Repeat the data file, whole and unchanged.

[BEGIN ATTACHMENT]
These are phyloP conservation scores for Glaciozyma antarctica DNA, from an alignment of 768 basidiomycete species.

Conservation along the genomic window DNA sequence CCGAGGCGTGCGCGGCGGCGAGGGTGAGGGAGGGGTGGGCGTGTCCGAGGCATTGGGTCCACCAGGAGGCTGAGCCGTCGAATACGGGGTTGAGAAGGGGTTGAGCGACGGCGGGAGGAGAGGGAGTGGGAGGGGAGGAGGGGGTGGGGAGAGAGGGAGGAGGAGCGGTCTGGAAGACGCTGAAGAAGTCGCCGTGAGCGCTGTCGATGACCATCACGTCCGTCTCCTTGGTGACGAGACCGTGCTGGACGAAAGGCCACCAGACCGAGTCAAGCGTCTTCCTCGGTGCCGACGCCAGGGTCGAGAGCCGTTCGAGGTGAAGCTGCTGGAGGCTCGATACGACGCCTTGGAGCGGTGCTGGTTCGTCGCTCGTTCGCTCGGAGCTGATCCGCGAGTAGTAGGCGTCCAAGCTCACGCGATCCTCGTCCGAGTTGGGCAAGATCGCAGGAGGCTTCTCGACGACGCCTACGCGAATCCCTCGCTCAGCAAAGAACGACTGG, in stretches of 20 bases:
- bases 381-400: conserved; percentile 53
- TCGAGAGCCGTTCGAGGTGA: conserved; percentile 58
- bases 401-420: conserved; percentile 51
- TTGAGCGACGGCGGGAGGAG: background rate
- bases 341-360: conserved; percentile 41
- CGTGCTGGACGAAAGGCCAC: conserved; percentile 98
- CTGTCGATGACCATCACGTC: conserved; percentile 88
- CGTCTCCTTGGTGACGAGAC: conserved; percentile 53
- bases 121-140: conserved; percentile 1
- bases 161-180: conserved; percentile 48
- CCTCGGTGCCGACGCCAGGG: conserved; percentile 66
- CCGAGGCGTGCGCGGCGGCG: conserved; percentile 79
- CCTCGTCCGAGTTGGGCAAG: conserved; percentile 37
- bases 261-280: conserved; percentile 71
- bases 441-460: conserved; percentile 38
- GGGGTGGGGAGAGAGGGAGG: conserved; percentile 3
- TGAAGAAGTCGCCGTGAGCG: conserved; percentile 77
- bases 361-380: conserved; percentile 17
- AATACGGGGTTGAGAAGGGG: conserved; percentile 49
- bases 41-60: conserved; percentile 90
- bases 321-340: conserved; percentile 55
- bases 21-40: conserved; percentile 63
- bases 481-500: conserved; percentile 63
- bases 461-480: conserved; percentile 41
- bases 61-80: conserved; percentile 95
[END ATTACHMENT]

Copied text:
These are phyloP conservation scores for Glaciozyma antarctica DNA, from an alignment of 768 basidiomycete species.

Conservation along the genomic window DNA sequence CCGAGGCGTGCGCGGCGGCGAGGGTGAGGGAGGGGTGGGCGTGTCCGAGGCATTGGGTCCACCAGGAGGCTGAGCCGTCGAATACGGGGTTGAGAAGGGGTTGAGCGACGGCGGGAGGAGAGGGAGTGGGAGGGGAGGAGGGGGTGGGGAGAGAGGGAGGAGGAGCGGTCTGGAAGACGCTGAAGAAGTCGCCGTGAGCGCTGTCGATGACCATCACGTCCGTCTCCTTGGTGACGAGACCGTGCTGGACGAAAGGCCACCAGACCGAGTCAAGCGTCTTCCTCGGTGCCGACGCCAGGGTCGAGAGCCGTTCGAGGTGAAGCTGCTGGAGGCTCGATACGACGCCTTGGAGCGGTGCTGGTTCGTCGCTCGTTCGCTCGGAGCTGATCCGCGAGTAGTAGGCGTCCAAGCTCACGCGATCCTCGTCCGAGTTGGGCAAGATCGCAGGAGGCTTCTCGACGACGCCTACGCGAATCCCTCGCTCAGCAAAGAACGACTGG, in stretches of 20 bases:
- bases 381-400: conserved; percentile 53
- TCGAGAGCCGTTCGAGGTGA: conserved; percentile 58
- bases 401-420: conserved; percentile 51
- TTGAGCGACGGCGGGAGGAG: background rate
- bases 341-360: conserved; percentile 41
- CGTGCTGGACGAAAGGCCAC: conserved; percentile 98
- CTGTCGATGACCATCACGTC: conserved; percentile 88
- CGTCTCCTTGGTGACGAGAC: conserved; percentile 53
- bases 121-140: conserved; percentile 1
- bases 161-180: conserved; percentile 48
- CCTCGGTGCCGACGCCAGGG: conserved; percentile 66
- CCGAGGCGTGCGCGGCGGCG: conserved; percentile 79
- CCTCGTCCGAGTTGGGCAAG: conserved; percentile 37
- bases 261-280: conserved; percentile 71
- bases 441-460: conserved; percentile 38
- GGGGTGGGGAGAGAGGGAGG: conserved; percentile 3
- TGAAGAAGTCGCCGTGAGCG: conserved; percentile 77
- bases 361-380: conserved; percentile 17
- AATACGGGGTTGAGAAGGGG: conserved; percentile 49
- bases 41-60: conserved; percentile 90
- bases 321-340: conserved; percentile 55
- bases 21-40: conserved; percentile 63
- bases 481-500: conserved; percentile 63
- bases 461-480: conserved; percentile 41
- bases 61-80: conserved; percentile 95